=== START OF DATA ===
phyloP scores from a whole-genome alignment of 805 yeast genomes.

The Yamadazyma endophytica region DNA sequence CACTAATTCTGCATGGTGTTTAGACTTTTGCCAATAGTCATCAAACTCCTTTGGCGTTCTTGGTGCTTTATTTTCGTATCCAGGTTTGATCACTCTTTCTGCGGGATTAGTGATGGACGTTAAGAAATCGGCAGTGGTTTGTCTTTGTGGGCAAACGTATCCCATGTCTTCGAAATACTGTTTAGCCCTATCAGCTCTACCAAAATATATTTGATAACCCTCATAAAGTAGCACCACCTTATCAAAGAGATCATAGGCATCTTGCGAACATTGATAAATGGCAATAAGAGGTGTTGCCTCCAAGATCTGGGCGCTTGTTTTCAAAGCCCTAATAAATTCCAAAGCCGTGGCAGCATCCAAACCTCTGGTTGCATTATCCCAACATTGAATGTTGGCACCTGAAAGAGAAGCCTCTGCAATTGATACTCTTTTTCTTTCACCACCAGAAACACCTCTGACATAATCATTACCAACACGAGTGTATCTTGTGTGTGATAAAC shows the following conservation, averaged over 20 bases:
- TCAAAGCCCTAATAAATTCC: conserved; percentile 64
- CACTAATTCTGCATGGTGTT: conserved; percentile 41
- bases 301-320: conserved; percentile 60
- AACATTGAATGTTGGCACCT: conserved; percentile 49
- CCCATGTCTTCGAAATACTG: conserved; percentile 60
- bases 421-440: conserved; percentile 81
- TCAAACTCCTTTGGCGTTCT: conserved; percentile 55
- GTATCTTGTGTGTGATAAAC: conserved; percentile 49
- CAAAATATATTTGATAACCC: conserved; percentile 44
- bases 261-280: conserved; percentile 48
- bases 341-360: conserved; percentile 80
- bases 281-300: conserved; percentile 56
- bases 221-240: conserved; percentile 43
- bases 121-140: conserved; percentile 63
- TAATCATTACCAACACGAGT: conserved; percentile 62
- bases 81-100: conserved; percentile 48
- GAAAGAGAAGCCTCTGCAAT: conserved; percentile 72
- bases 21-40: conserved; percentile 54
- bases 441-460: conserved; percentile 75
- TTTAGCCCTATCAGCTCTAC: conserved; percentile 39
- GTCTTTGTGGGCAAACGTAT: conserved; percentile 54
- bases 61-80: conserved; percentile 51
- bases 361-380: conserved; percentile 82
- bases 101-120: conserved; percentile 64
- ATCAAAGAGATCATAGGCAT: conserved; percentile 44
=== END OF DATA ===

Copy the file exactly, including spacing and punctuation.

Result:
phyloP scores from a whole-genome alignment of 805 yeast genomes.

The Yamadazyma endophytica region DNA sequence CACTAATTCTGCATGGTGTTTAGACTTTTGCCAATAGTCATCAAACTCCTTTGGCGTTCTTGGTGCTTTATTTTCGTATCCAGGTTTGATCACTCTTTCTGCGGGATTAGTGATGGACGTTAAGAAATCGGCAGTGGTTTGTCTTTGTGGGCAAACGTATCCCATGTCTTCGAAATACTGTTTAGCCCTATCAGCTCTACCAAAATATATTTGATAACCCTCATAAAGTAGCACCACCTTATCAAAGAGATCATAGGCATCTTGCGAACATTGATAAATGGCAATAAGAGGTGTTGCCTCCAAGATCTGGGCGCTTGTTTTCAAAGCCCTAATAAATTCCAAAGCCGTGGCAGCATCCAAACCTCTGGTTGCATTATCCCAACATTGAATGTTGGCACCTGAAAGAGAAGCCTCTGCAATTGATACTCTTTTTCTTTCACCACCAGAAACACCTCTGACATAATCATTACCAACACGAGTGTATCTTGTGTGTGATAAAC shows the following conservation, averaged over 20 bases:
- TCAAAGCCCTAATAAATTCC: conserved; percentile 64
- CACTAATTCTGCATGGTGTT: conserved; percentile 41
- bases 301-320: conserved; percentile 60
- AACATTGAATGTTGGCACCT: conserved; percentile 49
- CCCATGTCTTCGAAATACTG: conserved; percentile 60
- bases 421-440: conserved; percentile 81
- TCAAACTCCTTTGGCGTTCT: conserved; percentile 55
- GTATCTTGTGTGTGATAAAC: conserved; percentile 49
- CAAAATATATTTGATAACCC: conserved; percentile 44
- bases 261-280: conserved; percentile 48
- bases 341-360: conserved; percentile 80
- bases 281-300: conserved; percentile 56
- bases 221-240: conserved; percentile 43
- bases 121-140: conserved; percentile 63
- TAATCATTACCAACACGAGT: conserved; percentile 62
- bases 81-100: conserved; percentile 48
- GAAAGAGAAGCCTCTGCAAT: conserved; percentile 72
- bases 21-40: conserved; percentile 54
- bases 441-460: conserved; percentile 75
- TTTAGCCCTATCAGCTCTAC: conserved; percentile 39
- GTCTTTGTGGGCAAACGTAT: conserved; percentile 54
- bases 61-80: conserved; percentile 51
- bases 361-380: conserved; percentile 82
- bases 101-120: conserved; percentile 64
- ATCAAAGAGATCATAGGCAT: conserved; percentile 44